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Members of the Faculty of Law can access full course details and documentation via: 

For information about undertaking doctoral research in family law, go to the “opportunities” page

All members of the Centre are heavily involved in delivering the wide range of family law related courses offered by the Faculty of Law to undergraduate and postgraduate students: 

LLM Comparative Family Law and Policy

Taught principally by way of interactive, weekly two-hour seminars, this course offers LLM students the opportunity to study the principles and policies underlying modern family law at an advanced level across a wider range of adult and child related issues than can be accommodated in the undergraduate syllabus. A comparative approach is adopted throughout and the increasingly relevant international dimension in family law is also explored, particularly in relation to cross-border surrogacy and adoption. The course aims to situate family law in its wider social context and students are encouraged to reflect critically on the policies underpinning the law and its real world impact. The course is sufficiently flexible to allow attention to be given to issues of immediate relevance or particular topical interest, supported by guest lectures from Centre visitors. Most students elect to sit the summer examination, but may alternatively choose to write an 18,000 word dissertation on a topic of their choosing within the scope of the course.  The Mills and Reeve Prize is awarded to the top student or students in the summer examination.

Family Law: undergraduate

Family Law is an optional course available to both second and third year undergraduate students, taught by a conventional series of lectures with corresponding supervisions throughout the year. The course aims to provide an overview of several core adult and child related family law topics; to encourage an enquiring and critical approach to family law; and to consider broader policy issues and the possibilities of law reform in the area. The John Hall prize is awarded to the top student or students in the summer examination.

Family in Society: undergraduate dissertation option

Family in Society is a final year undergraduate dissertation option in which students elect to write a 12,000 word thesis on a topic of their choosing that falls within the broad remit of the course.  In addition to meeting with the supervisor to discuss their progress, students gain the opportunity to develop their presentation skills, by being required to lead a one-hour seminar on their topic with their fellow students during the year. Past issues addressed by students have included “hot topics” of the time (such as pre-nuptial agreements, financial remedies for cohabitants, opposite-sex civil partnership, the status of unmarried fathers in law), and a range of issues which either fall outside the scope of the undergraduate Family Law paper or which can only be treated briefly in that context (such as the problem of Jewish divorce, the ethics of creating “saviour siblings”, and dilemmas in international surrogacy). Students are encouraged where appropriate to extend their research beyond domestic doctrinal materials to include qualitative and quantitative social research and statistical data, governmental and policy documents, and comparative material.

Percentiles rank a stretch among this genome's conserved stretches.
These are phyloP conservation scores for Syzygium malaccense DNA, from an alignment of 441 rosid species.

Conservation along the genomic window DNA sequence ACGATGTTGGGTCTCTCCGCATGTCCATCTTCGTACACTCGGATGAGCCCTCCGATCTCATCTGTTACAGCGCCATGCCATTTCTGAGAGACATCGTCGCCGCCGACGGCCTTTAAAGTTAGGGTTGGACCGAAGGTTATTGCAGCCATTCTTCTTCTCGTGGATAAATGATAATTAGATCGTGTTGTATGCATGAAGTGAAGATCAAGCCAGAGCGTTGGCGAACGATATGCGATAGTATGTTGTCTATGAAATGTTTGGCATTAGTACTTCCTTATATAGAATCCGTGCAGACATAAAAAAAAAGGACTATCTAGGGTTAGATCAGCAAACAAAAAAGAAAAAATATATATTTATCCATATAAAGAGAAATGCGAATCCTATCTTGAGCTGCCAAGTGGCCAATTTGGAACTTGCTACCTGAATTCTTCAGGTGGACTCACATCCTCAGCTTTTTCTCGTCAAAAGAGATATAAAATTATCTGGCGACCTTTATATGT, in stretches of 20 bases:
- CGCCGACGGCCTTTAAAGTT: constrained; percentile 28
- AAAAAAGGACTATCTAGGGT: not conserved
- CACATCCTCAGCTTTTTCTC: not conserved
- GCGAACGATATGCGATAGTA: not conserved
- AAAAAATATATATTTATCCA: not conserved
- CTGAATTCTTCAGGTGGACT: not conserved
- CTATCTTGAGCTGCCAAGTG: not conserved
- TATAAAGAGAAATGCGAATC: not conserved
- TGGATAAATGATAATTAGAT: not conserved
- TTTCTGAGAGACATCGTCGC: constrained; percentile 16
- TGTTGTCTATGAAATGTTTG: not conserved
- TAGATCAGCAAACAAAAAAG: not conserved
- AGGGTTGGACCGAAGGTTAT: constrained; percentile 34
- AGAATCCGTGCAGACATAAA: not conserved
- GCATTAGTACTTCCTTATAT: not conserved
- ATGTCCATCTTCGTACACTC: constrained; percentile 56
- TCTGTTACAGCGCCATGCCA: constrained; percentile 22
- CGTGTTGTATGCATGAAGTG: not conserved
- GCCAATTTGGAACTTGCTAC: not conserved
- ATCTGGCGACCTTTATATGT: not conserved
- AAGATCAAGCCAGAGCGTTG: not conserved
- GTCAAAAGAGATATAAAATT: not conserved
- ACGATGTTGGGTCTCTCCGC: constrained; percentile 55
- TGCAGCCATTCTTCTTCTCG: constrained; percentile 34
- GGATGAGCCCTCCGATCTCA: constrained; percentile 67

Law of Succession: undergraduate half-paper

Several Centre members teach on this half-paper, which allows students to explore the law and policy surrounding the fate of a person’s property on death. Topics including the law of wills, claims by family members and dependants on estates and the law of inheritance tax.

Other courses regularly taught by Centre Members elsewhere

Comparative Family Law –University of Hong Kong, annually in September: in his capacity as Cheng Yu Tung Visiting Professor in Law, Scherpe teaches one or two courses on ‘Comparative Family Law’ at the University of Hong Kong each year as LLM and undergraduate options. Like the Cambridge LLM course, the courses in Hong Kong are designed to be interactive and explore family law issues in a comparative and international context. Topics covered usually include property and maintenance on divorce; the grounds for divorce; the legal status of cohabitants; legal regulation of adult relationships and changing family constructs; marital agreements (i.e. pre-nuptial, post-nuptial and separation agreement), the relevance of gender in family law and changing one's legal gender; parenthood and parental responsibility. All topics are covered from a comparative perspective. The courses will be of interest to students and practitioners wanting to acquire an up-to-date understanding of current policy and issues in family law around the world and anyone with an interest in family law, comparative law and social policy.